It is well known by those who spend time running—whether done recreationally or professionally—that it is a high-impact exercise that makes a lot of demands on the body. However, as a runner, you also know that running is rewarding in a lot of ways, including:
- Helping with balance, stability and coordination
- It’s a weight-bearing activity, which improves bone density
- Increasing your heart rate to help burn calories
- Relieving stress
- Strengthening the lungs and heart
So, to make sure you maintain the balance your body needs to thrive, here are some important tips to stay in shape while participating in this worthwhile sport.
Treat carbohydrates like muscle fuel.
In a world where we’re told carbs are bad for us, it may be hard to believe that carbohydrates are beneficial in any way. But, for runners and other avid athletes, carbs are the primary source of energy for the muscles during moderate to intense exercise. They produce what is known as glycogen, a substance that the body stores in the muscles and liver to be used as energy when needed—such as during strenuous, sudden bursts of activity—to help maintain glucose (blood sugar) levels in the body.
Some carb options to incorporate into your diet include:
- Baked and sweet potatoes
- Fruits and vegetables
- Hot cereals
- Oatmeal and other grains
Pack in the proteins.
Protein helps build muscle, so it’s important to include it in your diet to help with muscle growth and recovery after a long run. Consider adding some lean proteins, such as turkey or fish, and protein-rich veggies like beans, tofu and leafy greens (e.g., broccoli, spinach). You may also want to consider cheese and nuts.
Everybody knows that staying hydrated is important, but those who have any kind of rigorous workout or are looking to train for an event must be very conscious of how hydrated they are both before as well as during an event. An average person needs to drink half their body weight in ounces of water, but an athlete needs even more. Drinking 90 to 128 ounces of water would not be uncommon for an active athlete.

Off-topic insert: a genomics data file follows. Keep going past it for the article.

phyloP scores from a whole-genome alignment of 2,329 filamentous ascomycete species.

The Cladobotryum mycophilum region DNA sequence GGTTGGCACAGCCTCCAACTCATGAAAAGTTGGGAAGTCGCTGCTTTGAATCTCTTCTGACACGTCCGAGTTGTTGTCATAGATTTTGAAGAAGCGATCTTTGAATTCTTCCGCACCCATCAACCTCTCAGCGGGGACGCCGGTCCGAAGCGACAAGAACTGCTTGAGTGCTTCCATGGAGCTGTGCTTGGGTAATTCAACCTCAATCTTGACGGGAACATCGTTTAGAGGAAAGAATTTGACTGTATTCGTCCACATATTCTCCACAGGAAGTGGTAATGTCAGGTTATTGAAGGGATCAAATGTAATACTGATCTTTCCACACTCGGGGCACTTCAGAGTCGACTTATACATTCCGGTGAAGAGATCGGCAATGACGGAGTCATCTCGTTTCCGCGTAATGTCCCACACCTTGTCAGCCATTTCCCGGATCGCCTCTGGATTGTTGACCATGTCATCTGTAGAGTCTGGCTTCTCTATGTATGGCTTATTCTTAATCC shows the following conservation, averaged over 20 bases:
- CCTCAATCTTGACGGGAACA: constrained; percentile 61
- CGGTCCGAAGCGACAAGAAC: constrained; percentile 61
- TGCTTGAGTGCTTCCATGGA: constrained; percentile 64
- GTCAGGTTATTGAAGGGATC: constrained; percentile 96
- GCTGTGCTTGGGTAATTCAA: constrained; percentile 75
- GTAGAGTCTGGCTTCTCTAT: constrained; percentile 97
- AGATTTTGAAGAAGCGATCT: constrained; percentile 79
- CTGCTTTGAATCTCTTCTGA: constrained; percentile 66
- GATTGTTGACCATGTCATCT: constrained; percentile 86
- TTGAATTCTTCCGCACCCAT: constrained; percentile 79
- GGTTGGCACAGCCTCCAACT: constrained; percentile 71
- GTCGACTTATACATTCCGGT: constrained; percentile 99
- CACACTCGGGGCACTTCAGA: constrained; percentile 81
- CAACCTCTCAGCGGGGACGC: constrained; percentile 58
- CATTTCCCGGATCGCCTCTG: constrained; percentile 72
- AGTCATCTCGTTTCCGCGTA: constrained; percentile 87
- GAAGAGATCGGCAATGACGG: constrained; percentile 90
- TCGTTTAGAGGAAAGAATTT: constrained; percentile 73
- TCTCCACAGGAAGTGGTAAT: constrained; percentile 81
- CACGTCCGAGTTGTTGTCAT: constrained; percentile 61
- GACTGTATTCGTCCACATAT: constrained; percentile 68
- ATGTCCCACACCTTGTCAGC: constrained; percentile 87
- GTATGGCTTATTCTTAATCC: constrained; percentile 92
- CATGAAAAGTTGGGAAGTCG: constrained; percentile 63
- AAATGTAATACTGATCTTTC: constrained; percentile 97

Replenish your electrolytes.
Electrolytes help keep your body balanced and can prevent cramping. You can find electrolytes naturally occurring in coconut water as well as in sports drinks. Just be careful with sugary sports drinks—the last thing you need as an athlete is a burst of energy from sugar, only to find yourself crashing shortly afterward.
Know how to enhance your stride.
Your running speed is determined by two things: Your stride rate (number of strides per minute) and stride length. According to Running Well by Sam Murphy and Sarah Connors, the best way to enhance your stride is by staying strong and flexible. Consider doing some giant walking lunges to help develop hip mobility or some plyometrics training—also known as jumping drills—to improve the way your body uses the energy produced during high-impact activity.
Get some resistance training in.
Runners need resistance training too! Weighted exercises using machines, dumbbells or your own body weight are all an excellent addition to a runner’s program. As a runner, you wouldn’t use heavy weights, but rather moderately challenging weights with higher repetitions (about 15 to 20) and a few sets of each exercise.
Warm up by walking backward.
Did you know that walking backward is a great way to fire up your glute muscles? It is important to do a dynamic warmup prior to any race to ensure you are recruiting all the necessary muscles for a successful and injury-free race.
Always take the time to loosen up afterward.
One of the easiest ways to prevent injury is to take a few minutes to stretch after rigorous training or a run. Consider doing hip flexor stretches, thigh stretches calf and hamstring stretches to help your muscles, tendons and ligaments cool down.Leave a reply →